Basalt voters will settle term-limits issue
March 26, 2014
Basalt town government is using a five-point ballot question in the April 1 election to try and clarify its current rule on term limits for the mayor and members of the council.
Basalt currently defers to the Colorado Constitution on term limits. The constitution limits office holders to two consecutive terms of four years each or a total of eight years. However, the Colorado Municipal League, an association of cities and towns, considers it allowable for a person to move from a council seat to the mayor’s position, or vice versa, without violating the state rule.
Former Basalt Mayor Leroy Duroux contemplated a run for a council seat after getting termed out as mayor in 2012. He pulled out of the race after consulting with Town Attorney Tom Smith.
Smith recently said that he didn’t tell Duroux he couldn’t run for council in 2012. He said he told him the issue wasn’t “black and white.” Part of the problem is Basalt’s Home Rule Charter doesn’t distinguish the mayor clearly as separate from the council.
Basalt Town Manager Mike Scanlon, who took the post in fall 2012, said he didn’t want the staff to have to interpret the rules prior to some future election. He proposed the ballot question for clarity.
The state Constitution allows cities and towns to set their own term limits, so that’s what Basalt is proposing. Town Manager Mike Scanlon, who took the post in the fall of 2012, said he didn’t want the staff to have to interpret the rules prior to some future election. He proposed the ballot question for clarity.
The current council voted, 5-2, on Feb. 26 to put the question on the ballot. The ballot question has five separate provisions:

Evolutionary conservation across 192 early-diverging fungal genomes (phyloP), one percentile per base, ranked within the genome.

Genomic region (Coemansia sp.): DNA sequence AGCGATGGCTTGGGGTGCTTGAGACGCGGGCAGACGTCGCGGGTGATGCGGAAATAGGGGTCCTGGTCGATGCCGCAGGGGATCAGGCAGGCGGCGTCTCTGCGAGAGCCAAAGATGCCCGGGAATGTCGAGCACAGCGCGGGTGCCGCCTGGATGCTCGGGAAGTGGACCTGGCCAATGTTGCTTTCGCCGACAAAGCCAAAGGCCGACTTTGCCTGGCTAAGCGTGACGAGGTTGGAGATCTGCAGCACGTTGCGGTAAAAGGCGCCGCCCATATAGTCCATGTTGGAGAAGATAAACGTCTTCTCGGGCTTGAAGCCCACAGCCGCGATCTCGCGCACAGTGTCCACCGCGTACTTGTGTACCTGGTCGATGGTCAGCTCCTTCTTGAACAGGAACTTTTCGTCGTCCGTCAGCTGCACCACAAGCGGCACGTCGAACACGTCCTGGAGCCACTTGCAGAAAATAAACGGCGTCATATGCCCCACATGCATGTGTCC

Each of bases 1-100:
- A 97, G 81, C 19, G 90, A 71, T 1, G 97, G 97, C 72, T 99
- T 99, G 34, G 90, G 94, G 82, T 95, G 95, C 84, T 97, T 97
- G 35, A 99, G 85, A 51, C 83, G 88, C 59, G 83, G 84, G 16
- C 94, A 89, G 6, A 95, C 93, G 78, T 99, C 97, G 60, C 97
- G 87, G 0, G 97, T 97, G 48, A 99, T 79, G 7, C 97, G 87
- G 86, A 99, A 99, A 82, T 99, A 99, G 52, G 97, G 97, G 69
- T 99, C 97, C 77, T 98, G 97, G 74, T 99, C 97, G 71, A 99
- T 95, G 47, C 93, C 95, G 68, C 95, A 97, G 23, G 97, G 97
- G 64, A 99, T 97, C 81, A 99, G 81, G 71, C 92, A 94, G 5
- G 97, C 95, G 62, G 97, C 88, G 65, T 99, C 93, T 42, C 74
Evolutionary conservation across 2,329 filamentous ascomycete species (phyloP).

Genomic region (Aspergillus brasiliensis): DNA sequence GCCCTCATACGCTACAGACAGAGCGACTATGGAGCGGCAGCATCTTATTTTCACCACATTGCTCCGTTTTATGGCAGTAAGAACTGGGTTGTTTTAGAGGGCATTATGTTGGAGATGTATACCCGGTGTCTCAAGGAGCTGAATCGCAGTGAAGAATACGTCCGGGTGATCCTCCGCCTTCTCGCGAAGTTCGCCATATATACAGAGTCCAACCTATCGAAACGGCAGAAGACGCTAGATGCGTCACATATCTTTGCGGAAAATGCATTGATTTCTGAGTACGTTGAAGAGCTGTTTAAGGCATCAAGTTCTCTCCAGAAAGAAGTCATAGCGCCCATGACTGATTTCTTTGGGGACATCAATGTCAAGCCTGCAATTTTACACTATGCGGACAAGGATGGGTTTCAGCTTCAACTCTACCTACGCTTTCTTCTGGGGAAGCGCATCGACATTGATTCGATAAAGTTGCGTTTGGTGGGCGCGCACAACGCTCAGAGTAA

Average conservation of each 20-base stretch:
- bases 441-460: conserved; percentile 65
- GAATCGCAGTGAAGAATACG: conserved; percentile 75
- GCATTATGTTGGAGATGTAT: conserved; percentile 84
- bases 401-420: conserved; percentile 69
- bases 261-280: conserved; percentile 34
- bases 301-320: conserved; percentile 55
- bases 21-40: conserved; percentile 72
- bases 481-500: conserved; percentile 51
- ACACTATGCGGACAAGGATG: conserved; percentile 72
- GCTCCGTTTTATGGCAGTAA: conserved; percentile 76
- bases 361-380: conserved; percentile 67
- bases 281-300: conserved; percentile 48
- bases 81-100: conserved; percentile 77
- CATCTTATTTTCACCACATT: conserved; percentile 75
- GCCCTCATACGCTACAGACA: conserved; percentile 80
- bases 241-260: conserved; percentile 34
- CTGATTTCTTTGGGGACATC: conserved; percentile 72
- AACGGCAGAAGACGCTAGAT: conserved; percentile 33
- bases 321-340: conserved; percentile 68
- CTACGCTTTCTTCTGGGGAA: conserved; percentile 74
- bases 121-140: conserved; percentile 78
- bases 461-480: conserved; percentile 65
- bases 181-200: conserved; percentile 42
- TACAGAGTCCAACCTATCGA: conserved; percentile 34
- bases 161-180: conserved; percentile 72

1. It sets a limit of two consecutive terms, or eight years total, for the office of mayor and the council seats.
2. It designates the mayor and council seats as distinctly separate. That means a person could serve eight years as a council member and eight years as mayor or 16 years consecutively.
3. Terms would be considered consecutive unless they are at least four years apart.
4. A term is considered full even if a person resigns.
5. A term isn’t counted as full if a person is appointed or elected to fill a vacancy.
Voters will be asked to vote “yes” or “no” on the question as a whole, not the individual pieces.
At a forum Monday night for the Basalt Town Council election, three of the four candidates attending said they don’t support boosting the potential time in office to 16 years.
“I’m for limiting the term of any elected official,” candidate Richard Duddy said. Incumbent Councilman Mark Kittle concurred.
Candidate Jeff Orsulak said he would stick to the limits of two terms, or eight years total, because he feels that would be a good way to encourage turnover and involve more people to participate in town government.
Critics of term limits, at any level of government, have argued that voters always have the ability to limit terms by voting out an incumbent. An effective elected official shouldn’t be automatically ousted by term limits, they contend.
Candidate Bernie Grauer said he supports the ballot question. It is a step in the right direction even though it’s not perfect, he said.
“It gives some clarity to the charter,” Grauer said. “If we don’t vote for it, it remains a gray area.”
However, the question isn’t perfect because it would allow a person to spend up to 16 consecutive years in office, Grauer said.
The term-limits issue is the only question on the ballot.